JUnit 5 and Mockito Example

In this short tutorial, we’re going to explore how to use JUnit 5 and Mockito, a popular mocking framework for unit tests written in Java.

1. JUnit 5 and Mockito Dependencies

1.1. Maven Dependencies

At first, let’s take a look at the Maven dependencies for JUnit 5:

Next, we’re going to include Mockito’s mockitojunitjupiter, an official support from the Mockito for JUnit 5:

1.2. Gradle Dependencies

Here is how our Gradle build file looks like:

2. JUnit 5 and Mockito Example

Let’s see an example test class that we use Mockito with JUnit 5:

We need to get the Mockito extension MockitoExtension for JUnit 5 enabled:

It initializes mocks and handles strict stubbings. And now we have all the Mockito annotations ready to work, for example:

We have used @Mock annotation to create a mock implementation for the UserManager interface we need.

Notice that the JUnit 5 extension Mockito by default works in the “strict mode”. To change the default behavior, we can use @MockitoSettings annotation as follows:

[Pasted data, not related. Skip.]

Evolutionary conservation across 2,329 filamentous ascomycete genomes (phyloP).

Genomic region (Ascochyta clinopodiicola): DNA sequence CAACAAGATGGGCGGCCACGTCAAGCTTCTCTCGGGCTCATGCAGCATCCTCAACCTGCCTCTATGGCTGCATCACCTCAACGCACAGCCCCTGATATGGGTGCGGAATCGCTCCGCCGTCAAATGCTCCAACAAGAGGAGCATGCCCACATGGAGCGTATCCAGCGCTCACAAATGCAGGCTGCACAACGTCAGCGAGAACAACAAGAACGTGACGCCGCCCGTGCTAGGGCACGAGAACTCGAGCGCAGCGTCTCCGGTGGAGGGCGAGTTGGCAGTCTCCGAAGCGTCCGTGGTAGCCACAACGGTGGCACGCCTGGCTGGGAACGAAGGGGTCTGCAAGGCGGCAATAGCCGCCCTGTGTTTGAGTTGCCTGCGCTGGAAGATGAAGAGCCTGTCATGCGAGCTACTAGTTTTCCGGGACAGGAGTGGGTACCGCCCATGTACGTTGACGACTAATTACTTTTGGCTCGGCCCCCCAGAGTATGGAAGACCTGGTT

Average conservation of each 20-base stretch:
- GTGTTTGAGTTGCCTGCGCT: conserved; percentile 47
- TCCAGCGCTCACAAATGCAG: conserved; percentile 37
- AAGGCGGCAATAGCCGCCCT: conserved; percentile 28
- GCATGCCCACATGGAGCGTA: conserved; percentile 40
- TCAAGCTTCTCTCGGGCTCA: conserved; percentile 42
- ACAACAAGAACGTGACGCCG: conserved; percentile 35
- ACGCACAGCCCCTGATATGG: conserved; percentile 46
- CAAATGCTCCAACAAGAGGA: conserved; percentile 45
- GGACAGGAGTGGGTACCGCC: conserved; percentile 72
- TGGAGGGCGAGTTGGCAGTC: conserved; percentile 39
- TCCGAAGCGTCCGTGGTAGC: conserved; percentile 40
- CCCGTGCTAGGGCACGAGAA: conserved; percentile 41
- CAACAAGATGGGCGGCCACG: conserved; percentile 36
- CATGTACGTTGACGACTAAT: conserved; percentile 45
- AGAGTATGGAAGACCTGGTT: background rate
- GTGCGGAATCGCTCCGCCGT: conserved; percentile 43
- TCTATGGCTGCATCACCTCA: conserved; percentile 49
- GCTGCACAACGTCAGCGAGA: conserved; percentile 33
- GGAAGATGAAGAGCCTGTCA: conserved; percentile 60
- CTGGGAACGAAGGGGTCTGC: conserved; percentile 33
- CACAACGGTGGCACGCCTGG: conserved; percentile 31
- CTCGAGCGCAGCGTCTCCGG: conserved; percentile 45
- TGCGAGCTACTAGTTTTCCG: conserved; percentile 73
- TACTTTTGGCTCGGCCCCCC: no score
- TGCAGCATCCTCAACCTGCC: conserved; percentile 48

3. Conclusion

The tutorial has illustrated how to use Mockito with JUnit5 using official extension supported from Mockito. It’s really nice to use mock objects with JUnit 5.

The sample source code presented in the tutorial is available on my Github project. It’s a Maven based project, so it’s easy to be imported in IDE such as Eclipse, IntelliJ.

The tutorial is a part of JUnit 5 series. If you want to dig deeper and learn other cool things you can do with the JUnit 5 – head on over to the main JUnit 5 tutorial.